The bootstrap loader or boot loader is a small program running on a computer or device after power-on to load the operating system. Most boot loaders today provide additional features that allow to upgrade the firmware and access the system for troubleshooting.
U-Boot (build instructions for Xtensa)
A development tree for supporting Xtensa in the latest version of U-Boot has been set up here
An older port to the Xtensa architecture is also available for the LX60 and LX200 FPGA development boards in the git repository here with instructions for Setting up U-Boot for the LX60 or LX200 FPGA development boards.
Tensilica has also ported RedBoot for the Xtensa architecture. A RedBoot binary targeting the XTAV60 (LX60) or XTAV200 (LX200) emulation board is usually provided after generating an FPGA bitstream for one of these boards. See the relevant board documentation from Tensilica for more details such as usage and supported features. For more information and to request sources, please contact Tensilica directly. For an example of how to boot the Linux kernel using RedBoot on the LX60 or LX200 boards, see RedBoot Example.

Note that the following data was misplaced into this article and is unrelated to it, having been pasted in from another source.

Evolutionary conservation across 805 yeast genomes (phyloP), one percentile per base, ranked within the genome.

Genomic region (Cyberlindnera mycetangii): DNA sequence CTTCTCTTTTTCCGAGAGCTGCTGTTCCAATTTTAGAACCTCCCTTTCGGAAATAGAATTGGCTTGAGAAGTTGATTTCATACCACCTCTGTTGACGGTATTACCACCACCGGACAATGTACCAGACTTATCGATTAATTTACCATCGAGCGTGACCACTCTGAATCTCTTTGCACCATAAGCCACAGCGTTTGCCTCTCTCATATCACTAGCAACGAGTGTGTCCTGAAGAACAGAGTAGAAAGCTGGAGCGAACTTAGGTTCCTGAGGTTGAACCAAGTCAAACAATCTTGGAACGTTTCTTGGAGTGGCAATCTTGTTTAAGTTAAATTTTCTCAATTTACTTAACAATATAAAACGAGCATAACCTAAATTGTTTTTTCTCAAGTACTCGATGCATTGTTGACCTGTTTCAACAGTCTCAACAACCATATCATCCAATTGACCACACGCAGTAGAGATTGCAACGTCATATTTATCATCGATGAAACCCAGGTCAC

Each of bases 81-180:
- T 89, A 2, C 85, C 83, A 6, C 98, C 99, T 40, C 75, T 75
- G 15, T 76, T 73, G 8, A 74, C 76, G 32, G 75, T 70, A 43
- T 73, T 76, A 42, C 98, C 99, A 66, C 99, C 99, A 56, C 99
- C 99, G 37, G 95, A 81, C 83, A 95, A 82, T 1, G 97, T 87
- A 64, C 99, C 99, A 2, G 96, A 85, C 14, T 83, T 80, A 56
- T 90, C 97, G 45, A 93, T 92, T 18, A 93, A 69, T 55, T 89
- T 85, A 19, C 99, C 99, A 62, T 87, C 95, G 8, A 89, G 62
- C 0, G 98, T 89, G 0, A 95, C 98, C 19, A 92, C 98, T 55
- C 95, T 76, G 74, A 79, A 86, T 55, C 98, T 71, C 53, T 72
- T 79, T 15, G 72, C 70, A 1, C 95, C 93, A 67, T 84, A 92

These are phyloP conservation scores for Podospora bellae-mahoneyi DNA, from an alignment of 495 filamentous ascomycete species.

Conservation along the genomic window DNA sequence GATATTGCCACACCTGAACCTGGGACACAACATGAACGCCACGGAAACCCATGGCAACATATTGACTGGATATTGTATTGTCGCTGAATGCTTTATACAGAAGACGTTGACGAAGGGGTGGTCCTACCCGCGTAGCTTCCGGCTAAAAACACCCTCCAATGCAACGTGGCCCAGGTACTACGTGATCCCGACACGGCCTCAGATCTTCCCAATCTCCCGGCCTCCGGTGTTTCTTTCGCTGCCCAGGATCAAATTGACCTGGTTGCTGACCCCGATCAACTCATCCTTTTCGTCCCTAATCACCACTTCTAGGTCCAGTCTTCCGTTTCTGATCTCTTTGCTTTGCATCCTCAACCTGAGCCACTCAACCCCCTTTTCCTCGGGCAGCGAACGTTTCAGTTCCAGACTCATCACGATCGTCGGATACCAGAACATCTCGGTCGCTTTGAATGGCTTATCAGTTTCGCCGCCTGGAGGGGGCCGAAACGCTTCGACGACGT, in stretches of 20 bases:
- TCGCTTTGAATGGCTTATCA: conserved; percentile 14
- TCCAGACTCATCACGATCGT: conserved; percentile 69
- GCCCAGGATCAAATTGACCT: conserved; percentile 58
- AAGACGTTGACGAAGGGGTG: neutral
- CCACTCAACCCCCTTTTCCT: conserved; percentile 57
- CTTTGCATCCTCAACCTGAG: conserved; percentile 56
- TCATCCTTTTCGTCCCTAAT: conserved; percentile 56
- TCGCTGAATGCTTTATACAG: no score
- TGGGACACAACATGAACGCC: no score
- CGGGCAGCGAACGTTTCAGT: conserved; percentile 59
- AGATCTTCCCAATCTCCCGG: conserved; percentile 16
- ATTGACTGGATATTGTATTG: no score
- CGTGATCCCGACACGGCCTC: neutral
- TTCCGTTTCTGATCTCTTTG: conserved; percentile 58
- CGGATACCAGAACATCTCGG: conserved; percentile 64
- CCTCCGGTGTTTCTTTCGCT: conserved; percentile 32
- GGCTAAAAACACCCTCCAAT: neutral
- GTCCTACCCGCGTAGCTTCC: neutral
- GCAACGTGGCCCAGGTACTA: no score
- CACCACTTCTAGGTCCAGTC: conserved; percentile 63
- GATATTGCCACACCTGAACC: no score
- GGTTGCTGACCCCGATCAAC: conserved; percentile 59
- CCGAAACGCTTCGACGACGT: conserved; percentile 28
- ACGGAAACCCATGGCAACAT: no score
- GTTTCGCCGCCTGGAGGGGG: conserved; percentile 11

Host-Side Loading via OCD
An alternative to boot loaders is an external (e.g. "host-side") loading mechanism.
One common way to load a Linux kernel is to use debugging interfaces such as On-Chip Debug (OCD). For example, Tensilica Tools GDB (xt-gdb) can connect to a target Xtensa processor using OCD via the Xtensa OCD Daemon. It can then load and execute a Linux RAM image (Image.elf or vmlinux) onto the target using standard GDB commands. See Download and Run the Kernel for an example.
Linux Kernel Self-Boot Image
It is possible to adapt the kernel build scripts for the Xtensa architecture to create a self-booting image. That is, a Linux kernel image that includes a Reset handler and can be either burned in ROM or Flash or downloaded to the target using another mechanism such as OCD. Note: This has not yet been implemented.